There’s a large and very prominently displayed sign at the entrance of Kavalan’s visitor centre in their distillery at Yi-Lan, Taiwan. “The New Homeland of Whisky”, it reads. Now, it would be easy to dismiss that as marketing hyperbole or simple self-aggrandisement, were it not that around 1m people a year see the sign.

That’s about as many visits as all the distillers in Scotland put together – and many of their visitors will have seen more than one distillery. And, it ignores the fierce national pride that - along with a multi-million dollar investment - researched, designed, built and began making whisky here as recently as 2006. I concluded that the sign was rather more than a slogan. It seemed to me that this was a serious declaration of intent. But, should it be taken seriously?

Whisky seemed generally in good heart in the bars, clubs and off-licences of Taipei – lots of Macallan, Dalmore and Glenfiddich in view, with brands created for Taiwan such as Spey also very evident. And, plenty was being drunk and local bar and drinks people appeared buoyant and confident at the Kavalan Masters Dialogue event. Around 350 delegates attended and five local TV channels provided news coverage. Interest in whisky in Taiwan continues unabated.

Paradoxically, there seemed less evidence of Kavalan in the accounts we visited. So, one might conclude that all’s well in one of Scotland’s most lucrative markets. And yet…

The Kavalan operation has only been running effectively for around five years. In that time, they’ve collected an enviable collection of awards for their trophy cabinet; released seven different expressions ,and fine-tuned distilling operations to cope with local maturation conditions. The two pairs of stills (from Scotland, of course) are now running at about 60% of capacity, with stocks being built up for a serious assault on China. Many of their visitors fly in from China to see the distillery so, quietly and slowly, brand awareness is being developed in a critical market.

As and when the brand launches fully there I expect it to become a serious mid-market challenger. The distillery is capable of rapid and very considerable expansion that would make it a significant volume operation, though not yet on the scale of the largest single malt plants in Scotland.

And, lingering in the giant five-storey warehouse are casks of what they believe will be their best release yet. Experiments to slow the rate of maturation and thus provide an older, and more premium expression are well advanced, and discussions on an EU market entry are underway.

What also strikes the visitor is the potential scale of the operation. The distillery is part of a substantial site on the plains at Yi-Lan, with many acres of company-owned ground at its disposal for expansion. A steep range of heavily-wooded hills and mountains lie just behind the distillery and their lush, green slopes suggest that water shortages are unlikely to represent a future problem. The parent group is well-financed and, as a family-owned company, capable of taking the long-term decisions essential for success in the whisky business.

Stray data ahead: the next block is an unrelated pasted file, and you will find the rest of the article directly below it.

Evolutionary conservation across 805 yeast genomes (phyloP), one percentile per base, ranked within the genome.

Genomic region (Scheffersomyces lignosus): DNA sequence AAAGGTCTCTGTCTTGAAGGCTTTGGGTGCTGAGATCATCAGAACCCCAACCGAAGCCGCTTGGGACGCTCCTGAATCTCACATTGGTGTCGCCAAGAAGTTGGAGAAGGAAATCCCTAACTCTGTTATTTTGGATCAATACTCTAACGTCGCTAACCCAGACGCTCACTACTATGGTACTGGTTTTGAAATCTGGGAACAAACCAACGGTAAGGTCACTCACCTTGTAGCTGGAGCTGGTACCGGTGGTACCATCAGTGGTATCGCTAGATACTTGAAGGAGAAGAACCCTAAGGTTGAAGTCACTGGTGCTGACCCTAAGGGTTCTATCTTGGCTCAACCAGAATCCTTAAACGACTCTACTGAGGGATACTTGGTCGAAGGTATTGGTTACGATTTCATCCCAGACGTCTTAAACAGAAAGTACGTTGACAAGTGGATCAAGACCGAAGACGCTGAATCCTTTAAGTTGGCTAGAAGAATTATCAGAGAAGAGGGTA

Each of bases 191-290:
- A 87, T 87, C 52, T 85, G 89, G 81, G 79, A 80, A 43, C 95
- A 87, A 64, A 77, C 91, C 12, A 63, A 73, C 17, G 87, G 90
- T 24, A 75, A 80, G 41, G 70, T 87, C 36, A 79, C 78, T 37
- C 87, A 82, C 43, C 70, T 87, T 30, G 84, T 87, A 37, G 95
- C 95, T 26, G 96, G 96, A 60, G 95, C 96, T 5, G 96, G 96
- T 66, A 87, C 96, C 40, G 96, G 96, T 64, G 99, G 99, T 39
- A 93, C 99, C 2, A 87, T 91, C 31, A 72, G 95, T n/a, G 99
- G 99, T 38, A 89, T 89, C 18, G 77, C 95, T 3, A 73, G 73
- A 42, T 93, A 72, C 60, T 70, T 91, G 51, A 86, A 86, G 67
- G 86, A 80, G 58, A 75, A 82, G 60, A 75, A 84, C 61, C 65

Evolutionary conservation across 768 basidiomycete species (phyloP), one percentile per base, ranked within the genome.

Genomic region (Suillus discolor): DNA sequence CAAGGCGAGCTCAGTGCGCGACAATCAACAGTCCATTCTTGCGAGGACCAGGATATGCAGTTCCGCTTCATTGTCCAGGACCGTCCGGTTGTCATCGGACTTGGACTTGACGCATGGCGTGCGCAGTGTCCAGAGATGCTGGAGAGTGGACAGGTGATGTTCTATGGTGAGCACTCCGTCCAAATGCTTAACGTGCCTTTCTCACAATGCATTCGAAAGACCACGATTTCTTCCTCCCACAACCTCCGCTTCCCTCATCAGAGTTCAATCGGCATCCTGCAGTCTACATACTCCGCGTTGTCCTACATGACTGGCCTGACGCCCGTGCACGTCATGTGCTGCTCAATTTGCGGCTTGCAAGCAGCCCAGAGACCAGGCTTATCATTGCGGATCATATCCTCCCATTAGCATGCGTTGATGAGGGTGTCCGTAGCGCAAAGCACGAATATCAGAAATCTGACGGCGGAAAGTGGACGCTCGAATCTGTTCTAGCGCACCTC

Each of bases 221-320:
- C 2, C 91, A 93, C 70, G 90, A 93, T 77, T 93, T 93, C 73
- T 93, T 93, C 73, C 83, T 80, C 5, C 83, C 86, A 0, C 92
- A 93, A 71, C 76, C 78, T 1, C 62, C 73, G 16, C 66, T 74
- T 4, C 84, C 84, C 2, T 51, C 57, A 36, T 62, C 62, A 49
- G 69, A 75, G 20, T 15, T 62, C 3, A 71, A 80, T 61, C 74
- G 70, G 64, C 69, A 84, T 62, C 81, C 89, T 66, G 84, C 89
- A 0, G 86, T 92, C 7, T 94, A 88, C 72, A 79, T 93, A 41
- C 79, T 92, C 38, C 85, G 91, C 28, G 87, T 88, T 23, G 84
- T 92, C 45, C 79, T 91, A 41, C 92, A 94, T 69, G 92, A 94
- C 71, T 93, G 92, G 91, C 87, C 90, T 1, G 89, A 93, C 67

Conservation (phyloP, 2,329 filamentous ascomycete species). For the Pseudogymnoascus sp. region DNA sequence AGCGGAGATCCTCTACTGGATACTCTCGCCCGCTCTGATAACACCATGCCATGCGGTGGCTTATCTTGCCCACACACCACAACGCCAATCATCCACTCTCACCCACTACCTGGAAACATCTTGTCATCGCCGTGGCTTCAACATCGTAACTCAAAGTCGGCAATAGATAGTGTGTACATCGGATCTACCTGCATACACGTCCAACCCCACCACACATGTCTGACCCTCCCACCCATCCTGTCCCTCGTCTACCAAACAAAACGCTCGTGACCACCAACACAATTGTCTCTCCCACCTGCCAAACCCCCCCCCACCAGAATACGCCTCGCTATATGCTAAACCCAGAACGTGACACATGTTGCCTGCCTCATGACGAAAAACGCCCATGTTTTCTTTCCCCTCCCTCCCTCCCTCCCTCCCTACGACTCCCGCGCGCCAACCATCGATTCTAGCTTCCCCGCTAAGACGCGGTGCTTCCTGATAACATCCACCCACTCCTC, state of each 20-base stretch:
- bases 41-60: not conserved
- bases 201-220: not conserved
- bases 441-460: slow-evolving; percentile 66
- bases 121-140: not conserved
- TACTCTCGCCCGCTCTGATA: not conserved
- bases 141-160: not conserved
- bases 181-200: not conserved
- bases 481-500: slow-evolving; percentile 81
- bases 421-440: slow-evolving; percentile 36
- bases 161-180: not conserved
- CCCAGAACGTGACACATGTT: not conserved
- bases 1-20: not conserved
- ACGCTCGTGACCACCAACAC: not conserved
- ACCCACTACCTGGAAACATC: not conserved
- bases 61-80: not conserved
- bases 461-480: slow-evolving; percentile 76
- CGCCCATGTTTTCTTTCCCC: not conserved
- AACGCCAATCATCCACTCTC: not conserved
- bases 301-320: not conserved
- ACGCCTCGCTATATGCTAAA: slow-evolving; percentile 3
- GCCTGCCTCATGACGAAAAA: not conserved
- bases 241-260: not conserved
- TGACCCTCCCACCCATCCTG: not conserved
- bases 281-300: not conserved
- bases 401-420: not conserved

Less than 150 years ago, the Irish distilling industry had the world at its feet. Yet, within 40 years, it was in near-terminal decline and it has taken around a hundred years for Irish whiskey to stage any kind of a recovery. The factors behind its catastrophic decline were many and varied, but central to the disappearance of Irish whiskey was a belief in the superiority of their pot still whiskies over new-fangled blending, an unwillingness to embrace new technology and a consequent inability to innovate in response to changing consumer needs.

It is not impossible to discern many of the same factors in Scotland’s restrictive whisky regulations, adopted at the behest of an industry which appears to believe that it knows best.

Other whisky producers have not imposed such onerous restrictions upon themselves, hence the freedom to experiment with single malt whisky produced in a continuous still (Nikka Whisky’s Coffey Malt), flavourings (Red Stag from Jim Beam and Jack Daniel’s Tennessee Honey amongst others) or cask management (Maker’s Mark 46). 

Are all of these great whisky? Well, not to my taste, but that’s purely an opinion. Will all of these innovations flourish and prosper? Probably not, but at least the market can decide. And these are not trivial, insignificant brands from obscure producers courting sensation to make their mark. Why should it be that what is considered right for Nikka, Jack Daniel’s, Jim Beam and Maker’s Mark be so very inappropriate for, say, Johnnie Walker or Dewar’s (to pick two examples completely at random)?

Kavalan may or may not turn out to be whisky’s new homeland but – in the week when product innovation got a lot closer to Scotland’s shores with the launch of Bushmills Irish Honey from Diageo – it may just be timely to consider whether a slavish adherence to ever-tighter regulations is really in Scotch’s long-term interest.